Celibate at Harvard

By KARA BASKIN  |  October 25, 2007

“— Obviously, if you’re having sex for the first time, like, on your honeymoon, it’s not going to be, like, mind blowing,” Janie interjects, making me feel less silly.

Marriage, it seems, is the brass ring, and it’s a subject dear to Leo’s heart, especially. While Janie’s parents are married, Leo’s parents are divorced — something he says informed his decision to abstain. “ I really wish that I’d had a good, stable father as a kid. That’s why I kind of abhor men who treat women so lightly — not only my dad, but my stepfather also, treated my mom very lightly and they left. That really marked me, how valuable commitment, responsibility, is. My stepfather, that was his attitude: ‘Oh, I think there’s someone out there who can give me more pleasure.’ There was emotion involved — but think about what was already there.”

What was “already there” was a sexual attraction to another woman. From a cynical perspective, it’s this threat of the unknown, and its twin demon, instant gratification, that seems to begat TLR’s driving conclusion: what you don’t know can’t hurt you, or threaten your relationship. Ideologically, this runs counter to the liberal, anti-individualist Cantabrigian bent. Why should sex exist in a bubble?

Leo chortles and shakes his head. “It doesn’t exist in a bubble. It exists in the context of a relationship where you completely value the other person . . . I mean, people use the analogy, you need to ride a bike before you buy it. Yeah, well, people aren’t bikes. You can’t try them out, because, the sexual act has to be this expression of the whole person, and outside of marriage, you’re not doing that. You’re basically saying, ‘I need to test your body to see if it’s going to give me pleasure.’ ” I flash to my car inspection and cross my legs.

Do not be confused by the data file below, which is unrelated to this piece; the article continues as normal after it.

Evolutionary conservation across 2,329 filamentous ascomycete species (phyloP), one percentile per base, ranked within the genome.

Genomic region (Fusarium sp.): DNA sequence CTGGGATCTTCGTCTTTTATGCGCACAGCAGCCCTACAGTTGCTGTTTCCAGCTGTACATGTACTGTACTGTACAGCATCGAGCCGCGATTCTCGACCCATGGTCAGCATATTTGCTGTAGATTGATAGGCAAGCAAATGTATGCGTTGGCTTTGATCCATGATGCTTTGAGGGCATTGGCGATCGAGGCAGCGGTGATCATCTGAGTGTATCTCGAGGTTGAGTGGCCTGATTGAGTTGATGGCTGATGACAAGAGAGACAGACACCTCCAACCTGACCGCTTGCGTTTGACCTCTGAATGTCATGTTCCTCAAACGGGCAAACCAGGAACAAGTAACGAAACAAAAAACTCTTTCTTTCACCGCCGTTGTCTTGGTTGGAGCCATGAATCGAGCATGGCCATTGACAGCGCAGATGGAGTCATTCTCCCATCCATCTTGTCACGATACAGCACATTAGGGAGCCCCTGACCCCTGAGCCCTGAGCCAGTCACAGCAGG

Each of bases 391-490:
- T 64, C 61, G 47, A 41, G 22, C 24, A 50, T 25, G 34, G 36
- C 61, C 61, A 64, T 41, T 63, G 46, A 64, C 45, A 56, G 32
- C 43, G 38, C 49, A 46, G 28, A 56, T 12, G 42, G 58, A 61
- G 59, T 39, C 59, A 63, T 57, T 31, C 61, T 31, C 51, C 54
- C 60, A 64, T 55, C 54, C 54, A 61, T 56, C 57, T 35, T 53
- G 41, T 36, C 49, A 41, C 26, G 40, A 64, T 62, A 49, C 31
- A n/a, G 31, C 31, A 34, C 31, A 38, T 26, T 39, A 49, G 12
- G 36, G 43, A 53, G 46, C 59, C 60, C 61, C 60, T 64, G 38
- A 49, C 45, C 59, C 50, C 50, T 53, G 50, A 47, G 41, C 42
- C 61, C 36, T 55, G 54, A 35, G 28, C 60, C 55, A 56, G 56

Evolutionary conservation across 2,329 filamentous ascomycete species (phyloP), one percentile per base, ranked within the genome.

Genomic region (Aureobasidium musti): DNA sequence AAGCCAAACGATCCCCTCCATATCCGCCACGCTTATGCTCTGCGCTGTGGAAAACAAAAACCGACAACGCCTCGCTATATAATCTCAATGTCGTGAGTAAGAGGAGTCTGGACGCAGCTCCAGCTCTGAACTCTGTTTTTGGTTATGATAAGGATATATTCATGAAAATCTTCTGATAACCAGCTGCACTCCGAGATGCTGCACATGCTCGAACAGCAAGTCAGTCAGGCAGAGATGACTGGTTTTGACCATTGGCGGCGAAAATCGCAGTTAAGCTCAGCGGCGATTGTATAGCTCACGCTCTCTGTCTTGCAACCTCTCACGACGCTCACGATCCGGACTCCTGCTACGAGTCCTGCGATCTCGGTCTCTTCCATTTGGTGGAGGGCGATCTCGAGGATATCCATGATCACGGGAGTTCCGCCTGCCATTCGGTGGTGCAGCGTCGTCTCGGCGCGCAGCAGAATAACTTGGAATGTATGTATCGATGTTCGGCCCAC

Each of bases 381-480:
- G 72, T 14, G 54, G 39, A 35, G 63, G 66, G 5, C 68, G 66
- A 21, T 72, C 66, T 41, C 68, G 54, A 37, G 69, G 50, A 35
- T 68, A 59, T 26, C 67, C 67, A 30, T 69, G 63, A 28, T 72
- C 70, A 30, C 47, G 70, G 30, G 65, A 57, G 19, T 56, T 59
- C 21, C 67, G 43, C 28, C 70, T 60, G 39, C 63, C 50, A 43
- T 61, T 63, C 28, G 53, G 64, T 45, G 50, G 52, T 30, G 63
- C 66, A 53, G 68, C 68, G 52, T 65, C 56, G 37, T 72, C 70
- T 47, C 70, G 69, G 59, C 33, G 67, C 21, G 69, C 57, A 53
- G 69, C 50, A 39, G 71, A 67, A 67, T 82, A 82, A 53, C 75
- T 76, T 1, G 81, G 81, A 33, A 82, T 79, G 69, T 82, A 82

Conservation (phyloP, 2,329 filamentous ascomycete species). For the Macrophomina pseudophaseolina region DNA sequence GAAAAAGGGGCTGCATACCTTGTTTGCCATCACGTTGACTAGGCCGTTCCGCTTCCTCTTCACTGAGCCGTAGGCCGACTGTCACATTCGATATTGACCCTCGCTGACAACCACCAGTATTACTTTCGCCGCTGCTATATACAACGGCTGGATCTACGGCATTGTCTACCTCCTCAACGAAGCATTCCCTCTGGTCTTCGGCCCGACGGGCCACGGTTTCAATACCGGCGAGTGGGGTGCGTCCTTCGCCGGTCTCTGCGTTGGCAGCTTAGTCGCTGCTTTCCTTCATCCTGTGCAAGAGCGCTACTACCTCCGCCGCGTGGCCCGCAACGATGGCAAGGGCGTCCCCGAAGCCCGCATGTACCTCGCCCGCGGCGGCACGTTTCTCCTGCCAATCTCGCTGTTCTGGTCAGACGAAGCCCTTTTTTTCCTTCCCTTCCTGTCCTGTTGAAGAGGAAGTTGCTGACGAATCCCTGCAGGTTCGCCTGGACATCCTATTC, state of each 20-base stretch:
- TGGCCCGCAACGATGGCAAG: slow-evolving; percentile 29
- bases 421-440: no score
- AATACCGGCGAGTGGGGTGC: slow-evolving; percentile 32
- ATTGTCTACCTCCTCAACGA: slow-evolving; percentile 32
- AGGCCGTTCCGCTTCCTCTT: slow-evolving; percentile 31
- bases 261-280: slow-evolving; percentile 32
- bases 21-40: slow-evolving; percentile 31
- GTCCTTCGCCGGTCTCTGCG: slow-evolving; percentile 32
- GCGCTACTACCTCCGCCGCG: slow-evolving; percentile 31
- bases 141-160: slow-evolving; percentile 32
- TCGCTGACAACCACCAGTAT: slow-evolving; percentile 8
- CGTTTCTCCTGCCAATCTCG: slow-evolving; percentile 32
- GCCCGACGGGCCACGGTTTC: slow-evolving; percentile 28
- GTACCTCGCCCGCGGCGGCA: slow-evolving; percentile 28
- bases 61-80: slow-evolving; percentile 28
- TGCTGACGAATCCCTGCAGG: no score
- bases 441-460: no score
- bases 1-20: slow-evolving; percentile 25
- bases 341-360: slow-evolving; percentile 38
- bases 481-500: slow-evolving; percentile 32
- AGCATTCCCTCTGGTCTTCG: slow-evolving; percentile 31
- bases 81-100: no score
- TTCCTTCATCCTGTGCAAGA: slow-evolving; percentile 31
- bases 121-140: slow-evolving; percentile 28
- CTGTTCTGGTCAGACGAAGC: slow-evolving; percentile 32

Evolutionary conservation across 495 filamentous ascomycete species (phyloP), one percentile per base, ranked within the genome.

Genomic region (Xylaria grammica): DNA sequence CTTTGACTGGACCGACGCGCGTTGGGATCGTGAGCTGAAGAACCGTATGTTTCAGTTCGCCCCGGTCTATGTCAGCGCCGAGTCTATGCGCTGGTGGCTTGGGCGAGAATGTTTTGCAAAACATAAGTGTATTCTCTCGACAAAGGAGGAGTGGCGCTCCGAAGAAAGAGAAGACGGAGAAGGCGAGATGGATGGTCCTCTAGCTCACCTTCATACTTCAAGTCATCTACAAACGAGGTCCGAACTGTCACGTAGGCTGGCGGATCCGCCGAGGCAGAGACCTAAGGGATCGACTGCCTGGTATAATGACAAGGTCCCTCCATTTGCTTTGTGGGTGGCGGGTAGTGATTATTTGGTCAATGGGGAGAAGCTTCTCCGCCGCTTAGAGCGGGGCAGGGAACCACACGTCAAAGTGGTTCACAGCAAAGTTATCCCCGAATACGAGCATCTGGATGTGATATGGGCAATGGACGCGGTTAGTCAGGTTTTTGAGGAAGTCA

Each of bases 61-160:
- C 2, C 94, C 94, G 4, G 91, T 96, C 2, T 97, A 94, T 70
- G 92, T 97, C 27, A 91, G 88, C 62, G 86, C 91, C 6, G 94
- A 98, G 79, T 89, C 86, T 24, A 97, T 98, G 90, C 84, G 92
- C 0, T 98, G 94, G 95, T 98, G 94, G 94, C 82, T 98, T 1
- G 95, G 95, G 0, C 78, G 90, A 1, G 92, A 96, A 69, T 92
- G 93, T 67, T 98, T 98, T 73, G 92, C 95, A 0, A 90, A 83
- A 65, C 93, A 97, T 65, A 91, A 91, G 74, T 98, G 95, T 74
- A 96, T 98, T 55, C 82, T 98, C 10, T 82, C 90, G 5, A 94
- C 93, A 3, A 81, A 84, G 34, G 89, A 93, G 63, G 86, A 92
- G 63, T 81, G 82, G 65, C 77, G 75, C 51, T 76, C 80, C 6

Justin, via phone, echoes Leo’s sentiments. “We cannot pretend that those earlier sexual choices aren’t something that don’t affect your marriage — that’s baggage you bring with you — memories that you’re comparing your spouse against,” he warns. “Experiencing that level of intimacy is something that could make dynamics of that [earlier] relationship present with you in marriage.” He doesn’t go into statistics. And why should he? Much like love, it seems, the drive for abstinence is in some ways blind and transcends empirical justification.

All fine and good, in the abstract. But what about real life? What happens when you’ve had a few beers and restraint goes out the window? I decide to turn my attentions to coupled Janie, who is surely acquainted with the dark underbelly of self-control.

“There is so much more that we do,” she laughs. “I mean, it’s so small. The physical aspect of our relationship is an aspect, definitely, but there are so many other things; it’s not even something we really think about.”

Walking home, I started to feel sort of sorry for Janie and Leo. Here they are, barely into adulthood, groping to define something they’ve never experienced! Depriving themselves due to fear masquerading as self-respect! I wanted to play the wise, jaded aunt. I wanted tell them that their self-worth didn’t hang by such a delicate thread; that they were, in fact, selling themselves short by considering it so, whether they chose to have sex or not.

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